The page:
THE ACTIVATION OF T‐CELLS REQUIRES TWO SIGNALS
Stimulation of the TCR by MHC–peptide (which can be mimicked by antibodies directed against the TCR or CD3 complex) is not sufficient to fully activate resting helper T‐cells on their own. Upon co‐stimulation via the CD28 receptor on the T‐cell, however, RNA and protein synthesis is induced, the cell enlarges to a blast‐like appearance, interleukin‐2 (IL‐2) synthesis begins and the cell moves from G0 into the G1 phase of the cell division cycle. Thus, two signals are required for the activation of a naive helper T‐cell (Figure 7.3).
Figure 7.3 Activation of resting T‐cells. Interaction of co‐stimulatory molecules leads to activation of resting T‐lymphocyte by antigen‐presenting cell (APC) on engagement of the T‐cell receptor (TCR) with its antigen–MHC complex. Engagement of the TCR signal 1 without accompanying co‐stimulatory signal 2 leads to anergy. Note, a cytotoxic rather than a helper T‐cell would, of course, involve coupling of CD8 to MHC class I. Signal 2 is delivered to a resting T‐cell primarily through engagement of CD28 on the T‐cell by B7.1 or B7.2 on the APC. ICAM‐1, intercellular adhesion molecule‐1; LFA‐1, lymphocyte function‐associated molecule‐1; VCAM‐1, vascular cell adhesion molecule‐1; VLA‐4, very late antigen‐4.
Antigen in association with MHC class II on the surface of a mature DC is clearly capable of fulfilling the requirement for both signals. Complex formation between the TCR and MHC–peptide provides signal 1, through the receptor–CD3 complex, and this is greatly enhanced by coupling of CD4 with the MHC. The T‐cell is now exposed to a co‐stimulatory signal (signal 2) from the mature DC. The most potent co‐ stimulatory molecules are the B7 family ligands (CD80/ CD86) on the DC that interact with CD28 on the T‐cell, although other molecules (such as IL‐1 and ligands for ICOS, CD2, and OX40) can also serve in this capacity.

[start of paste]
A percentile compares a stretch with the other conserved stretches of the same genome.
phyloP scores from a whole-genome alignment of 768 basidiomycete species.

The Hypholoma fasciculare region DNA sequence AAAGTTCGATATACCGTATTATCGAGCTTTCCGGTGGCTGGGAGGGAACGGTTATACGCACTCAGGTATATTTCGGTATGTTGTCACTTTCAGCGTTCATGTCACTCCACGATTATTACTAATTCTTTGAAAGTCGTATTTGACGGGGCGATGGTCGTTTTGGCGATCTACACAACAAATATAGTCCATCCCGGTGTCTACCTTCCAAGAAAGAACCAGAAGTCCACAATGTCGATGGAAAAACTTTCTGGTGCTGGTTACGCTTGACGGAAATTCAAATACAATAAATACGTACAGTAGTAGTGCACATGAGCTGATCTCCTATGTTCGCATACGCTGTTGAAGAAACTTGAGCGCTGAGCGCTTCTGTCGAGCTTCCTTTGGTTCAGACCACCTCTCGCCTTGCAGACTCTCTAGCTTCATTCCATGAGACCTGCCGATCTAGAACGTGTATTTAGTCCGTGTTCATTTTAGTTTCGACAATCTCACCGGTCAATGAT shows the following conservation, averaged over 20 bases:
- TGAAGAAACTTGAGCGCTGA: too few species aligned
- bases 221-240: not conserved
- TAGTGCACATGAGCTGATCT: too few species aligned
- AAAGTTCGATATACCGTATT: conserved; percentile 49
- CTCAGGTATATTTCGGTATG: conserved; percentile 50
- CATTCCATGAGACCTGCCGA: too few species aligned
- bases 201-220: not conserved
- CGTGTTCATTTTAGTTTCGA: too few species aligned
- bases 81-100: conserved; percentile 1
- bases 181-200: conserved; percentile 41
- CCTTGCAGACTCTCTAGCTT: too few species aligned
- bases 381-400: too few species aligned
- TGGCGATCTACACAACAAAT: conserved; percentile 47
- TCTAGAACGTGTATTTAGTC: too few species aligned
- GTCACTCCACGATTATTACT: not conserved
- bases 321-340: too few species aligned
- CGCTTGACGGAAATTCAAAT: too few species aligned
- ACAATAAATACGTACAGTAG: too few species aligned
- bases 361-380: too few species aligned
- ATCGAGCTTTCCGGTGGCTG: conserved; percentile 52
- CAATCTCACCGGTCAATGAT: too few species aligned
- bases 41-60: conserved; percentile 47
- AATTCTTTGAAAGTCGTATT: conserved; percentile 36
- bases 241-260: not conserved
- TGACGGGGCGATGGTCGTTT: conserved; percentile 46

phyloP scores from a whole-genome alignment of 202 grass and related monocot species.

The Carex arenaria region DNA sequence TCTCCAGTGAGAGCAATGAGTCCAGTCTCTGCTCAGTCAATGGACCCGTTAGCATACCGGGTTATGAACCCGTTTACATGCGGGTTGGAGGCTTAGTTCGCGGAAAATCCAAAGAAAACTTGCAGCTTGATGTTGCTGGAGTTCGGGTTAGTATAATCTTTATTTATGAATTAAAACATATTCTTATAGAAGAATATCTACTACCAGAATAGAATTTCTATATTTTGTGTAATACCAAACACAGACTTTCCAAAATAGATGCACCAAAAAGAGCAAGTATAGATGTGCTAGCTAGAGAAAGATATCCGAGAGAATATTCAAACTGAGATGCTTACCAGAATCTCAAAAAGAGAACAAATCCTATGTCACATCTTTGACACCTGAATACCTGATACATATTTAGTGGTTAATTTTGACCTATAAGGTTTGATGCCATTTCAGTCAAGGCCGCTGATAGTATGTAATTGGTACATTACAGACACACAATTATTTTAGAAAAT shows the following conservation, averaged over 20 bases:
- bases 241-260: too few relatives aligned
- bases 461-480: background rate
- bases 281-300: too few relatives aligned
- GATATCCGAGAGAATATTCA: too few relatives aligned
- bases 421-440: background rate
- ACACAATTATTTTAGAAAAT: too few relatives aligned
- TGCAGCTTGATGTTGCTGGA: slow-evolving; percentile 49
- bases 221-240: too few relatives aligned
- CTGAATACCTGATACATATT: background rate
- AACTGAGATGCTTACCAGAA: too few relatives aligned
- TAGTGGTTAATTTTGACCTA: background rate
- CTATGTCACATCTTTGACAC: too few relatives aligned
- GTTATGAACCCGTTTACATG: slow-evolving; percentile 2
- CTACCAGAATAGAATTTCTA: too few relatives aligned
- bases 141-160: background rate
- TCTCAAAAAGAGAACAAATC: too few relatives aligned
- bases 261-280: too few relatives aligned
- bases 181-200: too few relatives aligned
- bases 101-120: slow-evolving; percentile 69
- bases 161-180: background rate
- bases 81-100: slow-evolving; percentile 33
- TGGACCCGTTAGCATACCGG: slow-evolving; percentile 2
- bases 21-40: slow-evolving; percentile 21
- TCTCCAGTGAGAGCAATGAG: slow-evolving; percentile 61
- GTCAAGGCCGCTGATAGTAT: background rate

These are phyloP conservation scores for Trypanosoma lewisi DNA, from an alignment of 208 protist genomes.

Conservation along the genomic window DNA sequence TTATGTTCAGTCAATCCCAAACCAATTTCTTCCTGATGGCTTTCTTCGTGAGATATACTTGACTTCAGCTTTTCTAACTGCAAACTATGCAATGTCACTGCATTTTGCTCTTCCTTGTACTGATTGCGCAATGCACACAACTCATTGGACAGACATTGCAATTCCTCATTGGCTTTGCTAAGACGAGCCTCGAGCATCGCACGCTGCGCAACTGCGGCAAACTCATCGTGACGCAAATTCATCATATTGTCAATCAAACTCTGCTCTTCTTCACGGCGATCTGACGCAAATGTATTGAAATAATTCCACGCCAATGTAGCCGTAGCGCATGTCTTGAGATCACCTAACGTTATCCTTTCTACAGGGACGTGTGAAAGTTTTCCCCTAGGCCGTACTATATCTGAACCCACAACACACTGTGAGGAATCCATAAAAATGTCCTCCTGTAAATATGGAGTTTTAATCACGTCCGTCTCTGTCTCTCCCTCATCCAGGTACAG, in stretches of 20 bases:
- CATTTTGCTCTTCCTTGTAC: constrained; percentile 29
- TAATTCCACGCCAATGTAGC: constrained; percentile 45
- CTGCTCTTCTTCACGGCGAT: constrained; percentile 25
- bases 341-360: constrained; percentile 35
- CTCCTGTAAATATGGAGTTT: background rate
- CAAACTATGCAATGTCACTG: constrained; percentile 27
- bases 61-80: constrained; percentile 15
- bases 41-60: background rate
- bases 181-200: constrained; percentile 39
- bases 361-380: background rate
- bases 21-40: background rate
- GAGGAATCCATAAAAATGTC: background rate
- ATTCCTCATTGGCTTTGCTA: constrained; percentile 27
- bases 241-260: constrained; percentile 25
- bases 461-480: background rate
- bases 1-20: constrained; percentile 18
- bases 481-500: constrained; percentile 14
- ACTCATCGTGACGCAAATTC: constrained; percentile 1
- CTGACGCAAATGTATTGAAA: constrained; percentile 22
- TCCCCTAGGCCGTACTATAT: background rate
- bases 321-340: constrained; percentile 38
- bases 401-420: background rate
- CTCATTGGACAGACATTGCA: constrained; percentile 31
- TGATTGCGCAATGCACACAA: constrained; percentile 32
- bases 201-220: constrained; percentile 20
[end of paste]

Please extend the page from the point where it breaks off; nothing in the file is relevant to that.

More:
Recall from Chapter 1 that immature DCs, that have not been exposed to PAMPs or DAMPs (danger‐associated molecular patterns) are incapable of productively activating T‐cells. This is due to the relative absence of co‐stimulatory molecules such as CD80/CD86 on the surface of immature DCs. However, a profound increase in the expression of these molecules occurs as a result of maturation of the DC subsequent to stimulation of its pattern recognition receptors with a PAMP or a DAMP. Inflammatory cytokines (such as IL‐1, GM‐CSF, and TNFα) that are produced by macrophages and neutrophils in the initial stages of infection are also capable of converting immature, poorly co‐stimulating DCs into mature DCs capable of providing the necessary signals. Activation of resting T‐cells can be blocked by anti‐B7, which renders the T‐cell anergic (i.e., unresponsive to any further stimulation by antigen). As we shall see in later chapters, the principle that two signals activate but one may induce anergy in an antigen‐specific cell provides a potential for targeted immunosuppressive therapy. However, unlike resting T‐lymphocytes, activated T‐cells proliferate in responseto a single signal.
Adhesion molecules such as ICAM‐1, VCAM‐1, and LFA‐3 are not intrinsically co‐stimulatory but greatly augment the effect of other signals by up to 100‐fold (Figure 7.3); this is an important distinction. Early signaling events also involve the aggregation of lipid rafts composed of membrane subdomains enriched in cholesterol and glycosphingolipids. The cell mem brane molecules involved in activation become concentrated within these structures.